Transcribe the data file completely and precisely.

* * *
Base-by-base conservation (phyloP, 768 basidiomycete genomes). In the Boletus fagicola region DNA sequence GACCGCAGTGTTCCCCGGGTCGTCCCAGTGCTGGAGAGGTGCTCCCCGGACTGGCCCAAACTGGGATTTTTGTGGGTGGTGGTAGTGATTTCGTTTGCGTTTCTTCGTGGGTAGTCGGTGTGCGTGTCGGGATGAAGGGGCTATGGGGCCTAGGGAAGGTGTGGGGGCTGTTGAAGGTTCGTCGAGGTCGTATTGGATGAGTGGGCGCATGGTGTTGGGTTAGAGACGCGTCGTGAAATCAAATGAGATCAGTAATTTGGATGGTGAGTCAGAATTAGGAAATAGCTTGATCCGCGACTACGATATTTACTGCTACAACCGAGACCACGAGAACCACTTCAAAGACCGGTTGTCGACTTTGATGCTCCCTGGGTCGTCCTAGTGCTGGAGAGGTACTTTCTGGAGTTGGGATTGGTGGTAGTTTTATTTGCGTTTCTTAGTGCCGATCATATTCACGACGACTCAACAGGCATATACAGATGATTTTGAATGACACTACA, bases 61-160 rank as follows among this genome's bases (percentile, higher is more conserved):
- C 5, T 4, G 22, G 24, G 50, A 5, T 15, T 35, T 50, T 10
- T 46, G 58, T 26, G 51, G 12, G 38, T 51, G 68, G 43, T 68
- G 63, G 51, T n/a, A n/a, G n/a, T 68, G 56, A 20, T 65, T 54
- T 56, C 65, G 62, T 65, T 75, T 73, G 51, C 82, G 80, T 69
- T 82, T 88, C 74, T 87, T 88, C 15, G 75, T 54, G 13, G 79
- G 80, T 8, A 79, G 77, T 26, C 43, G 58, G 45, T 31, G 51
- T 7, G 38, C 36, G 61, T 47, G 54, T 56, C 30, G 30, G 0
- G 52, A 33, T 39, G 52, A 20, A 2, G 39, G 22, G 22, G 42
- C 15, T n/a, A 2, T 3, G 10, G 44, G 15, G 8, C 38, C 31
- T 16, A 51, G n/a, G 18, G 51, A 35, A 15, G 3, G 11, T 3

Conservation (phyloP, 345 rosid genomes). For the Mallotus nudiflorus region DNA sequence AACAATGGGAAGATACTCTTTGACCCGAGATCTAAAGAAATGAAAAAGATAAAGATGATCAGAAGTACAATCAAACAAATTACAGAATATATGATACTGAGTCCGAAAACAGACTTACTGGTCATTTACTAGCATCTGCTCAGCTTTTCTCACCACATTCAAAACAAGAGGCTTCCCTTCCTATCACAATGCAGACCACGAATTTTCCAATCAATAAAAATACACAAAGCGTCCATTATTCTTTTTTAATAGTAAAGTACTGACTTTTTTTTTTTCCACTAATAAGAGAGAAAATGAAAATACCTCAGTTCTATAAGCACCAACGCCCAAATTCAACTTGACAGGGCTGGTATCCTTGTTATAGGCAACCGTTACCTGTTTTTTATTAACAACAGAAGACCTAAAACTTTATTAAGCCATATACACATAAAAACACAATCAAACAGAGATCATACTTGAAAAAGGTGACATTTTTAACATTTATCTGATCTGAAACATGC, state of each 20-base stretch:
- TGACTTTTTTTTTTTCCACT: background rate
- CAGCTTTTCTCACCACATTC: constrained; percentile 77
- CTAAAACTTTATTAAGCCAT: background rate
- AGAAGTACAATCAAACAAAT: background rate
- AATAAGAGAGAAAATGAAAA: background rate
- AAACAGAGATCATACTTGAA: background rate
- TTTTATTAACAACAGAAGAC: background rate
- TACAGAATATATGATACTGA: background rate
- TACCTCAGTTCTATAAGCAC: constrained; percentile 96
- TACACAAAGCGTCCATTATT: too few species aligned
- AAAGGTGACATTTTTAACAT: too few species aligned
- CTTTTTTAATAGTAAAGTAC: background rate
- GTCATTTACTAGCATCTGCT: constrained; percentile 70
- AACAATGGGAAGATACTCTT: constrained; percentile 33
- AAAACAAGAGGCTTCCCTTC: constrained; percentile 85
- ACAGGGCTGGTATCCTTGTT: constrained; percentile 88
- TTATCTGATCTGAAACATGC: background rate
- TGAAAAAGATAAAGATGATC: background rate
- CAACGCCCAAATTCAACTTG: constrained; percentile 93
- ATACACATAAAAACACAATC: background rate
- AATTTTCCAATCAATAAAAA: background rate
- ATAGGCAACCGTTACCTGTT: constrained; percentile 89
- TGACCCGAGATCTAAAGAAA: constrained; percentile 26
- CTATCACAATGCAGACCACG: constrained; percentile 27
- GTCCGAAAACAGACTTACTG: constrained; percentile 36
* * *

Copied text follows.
Base-by-base conservation (phyloP, 768 basidiomycete genomes). In the Boletus fagicola region DNA sequence GACCGCAGTGTTCCCCGGGTCGTCCCAGTGCTGGAGAGGTGCTCCCCGGACTGGCCCAAACTGGGATTTTTGTGGGTGGTGGTAGTGATTTCGTTTGCGTTTCTTCGTGGGTAGTCGGTGTGCGTGTCGGGATGAAGGGGCTATGGGGCCTAGGGAAGGTGTGGGGGCTGTTGAAGGTTCGTCGAGGTCGTATTGGATGAGTGGGCGCATGGTGTTGGGTTAGAGACGCGTCGTGAAATCAAATGAGATCAGTAATTTGGATGGTGAGTCAGAATTAGGAAATAGCTTGATCCGCGACTACGATATTTACTGCTACAACCGAGACCACGAGAACCACTTCAAAGACCGGTTGTCGACTTTGATGCTCCCTGGGTCGTCCTAGTGCTGGAGAGGTACTTTCTGGAGTTGGGATTGGTGGTAGTTTTATTTGCGTTTCTTAGTGCCGATCATATTCACGACGACTCAACAGGCATATACAGATGATTTTGAATGACACTACA, bases 61-160 rank as follows among this genome's bases (percentile, higher is more conserved):
- C 5, T 4, G 22, G 24, G 50, A 5, T 15, T 35, T 50, T 10
- T 46, G 58, T 26, G 51, G 12, G 38, T 51, G 68, G 43, T 68
- G 63, G 51, T n/a, A n/a, G n/a, T 68, G 56, A 20, T 65, T 54
- T 56, C 65, G 62, T 65, T 75, T 73, G 51, C 82, G 80, T 69
- T 82, T 88, C 74, T 87, T 88, C 15, G 75, T 54, G 13, G 79
- G 80, T 8, A 79, G 77, T 26, C 43, G 58, G 45, T 31, G 51
- T 7, G 38, C 36, G 61, T 47, G 54, T 56, C 30, G 30, G 0
- G 52, A 33, T 39, G 52, A 20, A 2, G 39, G 22, G 22, G 42
- C 15, T n/a, A 2, T 3, G 10, G 44, G 15, G 8, C 38, C 31
- T 16, A 51, G n/a, G 18, G 51, A 35, A 15, G 3, G 11, T 3

Conservation (phyloP, 345 rosid genomes). For the Mallotus nudiflorus region DNA sequence AACAATGGGAAGATACTCTTTGACCCGAGATCTAAAGAAATGAAAAAGATAAAGATGATCAGAAGTACAATCAAACAAATTACAGAATATATGATACTGAGTCCGAAAACAGACTTACTGGTCATTTACTAGCATCTGCTCAGCTTTTCTCACCACATTCAAAACAAGAGGCTTCCCTTCCTATCACAATGCAGACCACGAATTTTCCAATCAATAAAAATACACAAAGCGTCCATTATTCTTTTTTAATAGTAAAGTACTGACTTTTTTTTTTTCCACTAATAAGAGAGAAAATGAAAATACCTCAGTTCTATAAGCACCAACGCCCAAATTCAACTTGACAGGGCTGGTATCCTTGTTATAGGCAACCGTTACCTGTTTTTTATTAACAACAGAAGACCTAAAACTTTATTAAGCCATATACACATAAAAACACAATCAAACAGAGATCATACTTGAAAAAGGTGACATTTTTAACATTTATCTGATCTGAAACATGC, state of each 20-base stretch:
- TGACTTTTTTTTTTTCCACT: background rate
- CAGCTTTTCTCACCACATTC: constrained; percentile 77
- CTAAAACTTTATTAAGCCAT: background rate
- AGAAGTACAATCAAACAAAT: background rate
- AATAAGAGAGAAAATGAAAA: background rate
- AAACAGAGATCATACTTGAA: background rate
- TTTTATTAACAACAGAAGAC: background rate
- TACAGAATATATGATACTGA: background rate
- TACCTCAGTTCTATAAGCAC: constrained; percentile 96
- TACACAAAGCGTCCATTATT: too few species aligned
- AAAGGTGACATTTTTAACAT: too few species aligned
- CTTTTTTAATAGTAAAGTAC: background rate
- GTCATTTACTAGCATCTGCT: constrained; percentile 70
- AACAATGGGAAGATACTCTT: constrained; percentile 33
- AAAACAAGAGGCTTCCCTTC: constrained; percentile 85
- ACAGGGCTGGTATCCTTGTT: constrained; percentile 88
- TTATCTGATCTGAAACATGC: background rate
- TGAAAAAGATAAAGATGATC: background rate
- CAACGCCCAAATTCAACTTG: constrained; percentile 93
- ATACACATAAAAACACAATC: background rate
- AATTTTCCAATCAATAAAAA: background rate
- ATAGGCAACCGTTACCTGTT: constrained; percentile 89
- TGACCCGAGATCTAAAGAAA: constrained; percentile 26
- CTATCACAATGCAGACCACG: constrained; percentile 27
- GTCCGAAAACAGACTTACTG: constrained; percentile 36